I am able to take a previous compiled binary and sign it with a new profile so that the users are still able to work, but now even the most minor change requires a rewrite. These guys seem to forget who made them rich. It was devs making awesome software which made people buy their products in huge numbers. iTunes integration will only sell so many phones.
That cannot work without a core to contain the magnetic field effectively. Without a core you'd need to rely on directivity of RF energy to find efficiencies and those are not really available. This sounds like "magic" to an RF engineer with 30 years experience.
Quoting a friend, "Magnetic fields have to follow Maxwell equations. Aperture is defined in wavelength, so higher frequency can be more directive. Presume power only applied to the pad when a car has been sensed. Radio effects and power levels to transfer limit frequency selection, so this is still going to be modest directivity. Drive-on charging pad can't couple efficiently if the car body is metal (conductive), so efficiency will be very low."
I really enjoyed the article and sent it to several friends including some economists I know. I think you have a very compelling thesis and while I had an intuition about advertising and that which I liked and that which I did not I could not elucidate why. Your arguments resonate with me and the more I think about them the more they resonate. Thank you for sharing, reading it was the best part of my day.
His thesis is compelling, no doubt. What about the signaling of the market capitalization of Facebook and Google though. Doesn't that signal at least as strongly as an ad in Vogue Magazine that they are on to a good idea with their targeted advertising?
"Trying to increase relevance by turning up the creepy level is likely to increase ad blocking, not reduce it."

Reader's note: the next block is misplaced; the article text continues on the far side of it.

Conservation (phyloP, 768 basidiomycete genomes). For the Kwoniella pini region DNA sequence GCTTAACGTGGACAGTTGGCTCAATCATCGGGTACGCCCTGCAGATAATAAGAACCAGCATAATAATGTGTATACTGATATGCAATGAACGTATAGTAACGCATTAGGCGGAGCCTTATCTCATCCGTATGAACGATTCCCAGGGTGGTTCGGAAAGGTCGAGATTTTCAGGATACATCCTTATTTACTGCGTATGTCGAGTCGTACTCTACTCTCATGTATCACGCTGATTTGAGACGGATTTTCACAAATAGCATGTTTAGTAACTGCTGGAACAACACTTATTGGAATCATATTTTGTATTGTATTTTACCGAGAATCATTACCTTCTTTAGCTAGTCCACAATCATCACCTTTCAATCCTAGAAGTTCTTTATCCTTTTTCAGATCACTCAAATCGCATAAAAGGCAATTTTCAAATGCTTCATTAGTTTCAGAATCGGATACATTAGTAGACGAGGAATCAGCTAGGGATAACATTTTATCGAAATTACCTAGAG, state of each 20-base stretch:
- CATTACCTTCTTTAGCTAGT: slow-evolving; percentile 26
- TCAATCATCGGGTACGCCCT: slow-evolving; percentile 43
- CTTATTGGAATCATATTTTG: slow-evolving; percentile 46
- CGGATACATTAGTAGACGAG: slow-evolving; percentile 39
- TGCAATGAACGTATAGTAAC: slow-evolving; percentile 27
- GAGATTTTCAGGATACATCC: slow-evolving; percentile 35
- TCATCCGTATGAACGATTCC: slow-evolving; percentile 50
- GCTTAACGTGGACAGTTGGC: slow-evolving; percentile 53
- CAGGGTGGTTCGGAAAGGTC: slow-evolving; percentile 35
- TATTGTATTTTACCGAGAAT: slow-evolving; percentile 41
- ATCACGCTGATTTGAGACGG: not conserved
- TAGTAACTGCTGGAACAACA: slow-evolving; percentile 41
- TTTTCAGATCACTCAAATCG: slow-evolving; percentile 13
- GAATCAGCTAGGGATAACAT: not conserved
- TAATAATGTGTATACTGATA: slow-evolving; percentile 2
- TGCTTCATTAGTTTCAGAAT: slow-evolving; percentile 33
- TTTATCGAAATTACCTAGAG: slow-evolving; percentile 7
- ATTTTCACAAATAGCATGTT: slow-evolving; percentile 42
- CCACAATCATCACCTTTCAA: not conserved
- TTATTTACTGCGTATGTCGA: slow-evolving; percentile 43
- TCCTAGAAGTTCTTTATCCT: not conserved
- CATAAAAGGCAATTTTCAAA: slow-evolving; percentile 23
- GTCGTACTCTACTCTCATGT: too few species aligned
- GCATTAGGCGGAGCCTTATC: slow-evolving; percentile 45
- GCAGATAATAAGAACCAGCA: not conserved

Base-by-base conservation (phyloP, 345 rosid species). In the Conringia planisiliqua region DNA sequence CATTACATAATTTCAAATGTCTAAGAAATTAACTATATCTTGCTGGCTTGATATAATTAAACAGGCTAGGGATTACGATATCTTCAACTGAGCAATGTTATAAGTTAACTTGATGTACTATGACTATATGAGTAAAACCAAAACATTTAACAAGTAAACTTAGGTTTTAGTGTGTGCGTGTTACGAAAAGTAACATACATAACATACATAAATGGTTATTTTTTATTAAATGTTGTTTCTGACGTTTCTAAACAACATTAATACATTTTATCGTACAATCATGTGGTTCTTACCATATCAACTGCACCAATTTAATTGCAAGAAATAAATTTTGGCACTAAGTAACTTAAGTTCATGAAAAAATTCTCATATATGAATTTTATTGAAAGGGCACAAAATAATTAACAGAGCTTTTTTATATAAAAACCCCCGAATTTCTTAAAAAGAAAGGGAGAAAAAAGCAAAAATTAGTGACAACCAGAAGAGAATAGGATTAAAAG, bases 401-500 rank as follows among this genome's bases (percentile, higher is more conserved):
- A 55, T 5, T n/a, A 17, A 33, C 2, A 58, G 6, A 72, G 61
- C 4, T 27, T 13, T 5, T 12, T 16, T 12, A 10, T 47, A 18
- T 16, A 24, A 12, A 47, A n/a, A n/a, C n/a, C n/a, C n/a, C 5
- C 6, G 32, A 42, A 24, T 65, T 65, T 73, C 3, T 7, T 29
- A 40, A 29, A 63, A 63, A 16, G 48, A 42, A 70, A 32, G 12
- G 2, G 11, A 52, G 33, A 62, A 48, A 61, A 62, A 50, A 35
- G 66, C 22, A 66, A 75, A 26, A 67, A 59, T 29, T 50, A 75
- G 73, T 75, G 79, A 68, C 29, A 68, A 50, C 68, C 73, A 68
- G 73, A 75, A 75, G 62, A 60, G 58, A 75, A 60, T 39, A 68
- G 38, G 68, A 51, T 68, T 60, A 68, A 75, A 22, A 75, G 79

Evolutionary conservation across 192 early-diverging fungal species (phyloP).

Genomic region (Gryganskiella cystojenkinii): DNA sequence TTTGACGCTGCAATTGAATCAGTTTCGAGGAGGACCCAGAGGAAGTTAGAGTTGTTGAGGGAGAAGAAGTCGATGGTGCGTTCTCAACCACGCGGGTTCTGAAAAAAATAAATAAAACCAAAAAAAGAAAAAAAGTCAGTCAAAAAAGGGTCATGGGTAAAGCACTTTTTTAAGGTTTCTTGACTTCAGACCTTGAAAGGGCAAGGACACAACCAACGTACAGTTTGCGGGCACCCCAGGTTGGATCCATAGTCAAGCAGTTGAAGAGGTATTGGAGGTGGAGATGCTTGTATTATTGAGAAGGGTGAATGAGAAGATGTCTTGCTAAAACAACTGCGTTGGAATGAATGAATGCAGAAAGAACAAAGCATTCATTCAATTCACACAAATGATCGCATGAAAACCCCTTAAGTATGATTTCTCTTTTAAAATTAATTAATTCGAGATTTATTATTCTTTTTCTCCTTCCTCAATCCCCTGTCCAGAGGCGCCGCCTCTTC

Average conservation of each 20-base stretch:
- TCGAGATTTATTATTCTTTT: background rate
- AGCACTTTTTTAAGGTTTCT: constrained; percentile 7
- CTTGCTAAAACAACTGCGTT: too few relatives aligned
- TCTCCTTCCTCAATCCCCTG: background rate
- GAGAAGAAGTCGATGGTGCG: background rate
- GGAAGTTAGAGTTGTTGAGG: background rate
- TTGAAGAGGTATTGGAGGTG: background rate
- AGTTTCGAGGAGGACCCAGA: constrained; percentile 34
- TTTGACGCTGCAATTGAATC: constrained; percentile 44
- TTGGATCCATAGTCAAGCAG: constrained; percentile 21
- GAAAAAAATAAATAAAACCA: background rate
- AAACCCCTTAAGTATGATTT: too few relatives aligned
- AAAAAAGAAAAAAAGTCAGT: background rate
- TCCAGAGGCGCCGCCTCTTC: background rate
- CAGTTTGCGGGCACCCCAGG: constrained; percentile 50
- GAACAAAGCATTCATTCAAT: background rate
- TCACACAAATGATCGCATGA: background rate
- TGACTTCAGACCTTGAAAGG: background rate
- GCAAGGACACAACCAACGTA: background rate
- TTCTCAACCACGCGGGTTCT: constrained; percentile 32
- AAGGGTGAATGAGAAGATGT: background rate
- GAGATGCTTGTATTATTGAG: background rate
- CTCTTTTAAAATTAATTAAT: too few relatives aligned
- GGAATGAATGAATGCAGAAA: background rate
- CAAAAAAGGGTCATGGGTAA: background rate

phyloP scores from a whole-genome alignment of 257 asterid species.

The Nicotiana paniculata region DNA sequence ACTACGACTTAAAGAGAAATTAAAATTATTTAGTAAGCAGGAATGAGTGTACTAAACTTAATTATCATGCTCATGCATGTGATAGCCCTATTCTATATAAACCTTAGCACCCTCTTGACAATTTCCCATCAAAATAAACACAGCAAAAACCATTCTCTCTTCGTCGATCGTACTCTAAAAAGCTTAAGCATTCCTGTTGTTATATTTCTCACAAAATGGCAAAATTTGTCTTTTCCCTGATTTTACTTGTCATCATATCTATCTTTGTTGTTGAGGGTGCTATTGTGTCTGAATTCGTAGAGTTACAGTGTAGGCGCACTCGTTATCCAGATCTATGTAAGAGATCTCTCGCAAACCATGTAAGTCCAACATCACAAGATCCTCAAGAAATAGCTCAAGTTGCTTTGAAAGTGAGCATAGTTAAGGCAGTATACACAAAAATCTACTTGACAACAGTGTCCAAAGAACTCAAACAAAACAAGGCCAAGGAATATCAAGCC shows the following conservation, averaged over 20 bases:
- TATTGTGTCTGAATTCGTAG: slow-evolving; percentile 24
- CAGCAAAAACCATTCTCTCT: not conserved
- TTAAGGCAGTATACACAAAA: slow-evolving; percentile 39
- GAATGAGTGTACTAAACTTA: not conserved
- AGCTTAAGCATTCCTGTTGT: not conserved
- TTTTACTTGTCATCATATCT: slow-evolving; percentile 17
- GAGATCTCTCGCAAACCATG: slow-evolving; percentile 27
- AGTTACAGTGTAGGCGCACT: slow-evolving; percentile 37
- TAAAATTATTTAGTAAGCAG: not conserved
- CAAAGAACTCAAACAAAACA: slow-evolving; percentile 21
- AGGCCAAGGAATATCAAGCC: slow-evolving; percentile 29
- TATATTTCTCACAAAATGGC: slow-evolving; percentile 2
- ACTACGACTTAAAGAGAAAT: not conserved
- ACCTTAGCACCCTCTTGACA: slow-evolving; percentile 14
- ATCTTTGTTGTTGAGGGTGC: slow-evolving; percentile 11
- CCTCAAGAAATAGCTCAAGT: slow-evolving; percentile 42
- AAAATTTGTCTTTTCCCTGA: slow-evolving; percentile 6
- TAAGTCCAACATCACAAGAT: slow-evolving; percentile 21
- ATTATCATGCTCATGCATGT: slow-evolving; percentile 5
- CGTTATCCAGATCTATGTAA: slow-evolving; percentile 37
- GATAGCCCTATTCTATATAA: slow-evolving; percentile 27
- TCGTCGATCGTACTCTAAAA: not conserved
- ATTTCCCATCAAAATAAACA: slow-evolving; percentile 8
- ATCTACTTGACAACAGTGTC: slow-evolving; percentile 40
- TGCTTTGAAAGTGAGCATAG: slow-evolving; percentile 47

The entire gloss magazine business is predicated on the observation that people like to look at well targeted advertising. I think the new media companies (Google, Facebook, etc) are just copying old media and are on the right track. I don't think people really care about privacy. They vote for Congressmen who support the PATRIOT Act. They send naked photos of themselves to casual lovers over SMS. They talk about midnight cravings on Facebook. People today are more than willing to give up their privacy for a little bit of attention. Nothing to see here, move along.
The son of a colleague of mine chewed up a few at a party and promptly over dosed. Happy 19th birthday kid, you dead.
We wrote ALL THE SOFTWARE for the headless media center on the RPi. No keyboard issues. The thing has given us zero problems. It's an incredible learning tool.
Before I gave it to a child, I'd dump the X server anyway (why retard their skill growth and their productivity at the same time?). My nephew has been working with me all summer and his primary PC is a Pi. He has been very productive with it. We've been working on a headless media center build for it. Granted all the development has been done on it but the goal in the end if for it to be headless. My nephew though love the thing. He does run game emulators on it though. I have no idea why you can't make that work. You have me there...
Our RPi headless media player, mostly a creation of my nephew on his RPi. We are just about to release a version with a Pandora player as well.
Or you can buy one, use it, and see that it works a treat.
Get him a Raspberry Pi and don't even show him how to turn it on. Just tell him that awesome secrets lie within and even you don't know how to pull them out. Let his imagination run and he will figure it all out, hopefully. I gave one to my nephew and he hasn't left it for a month.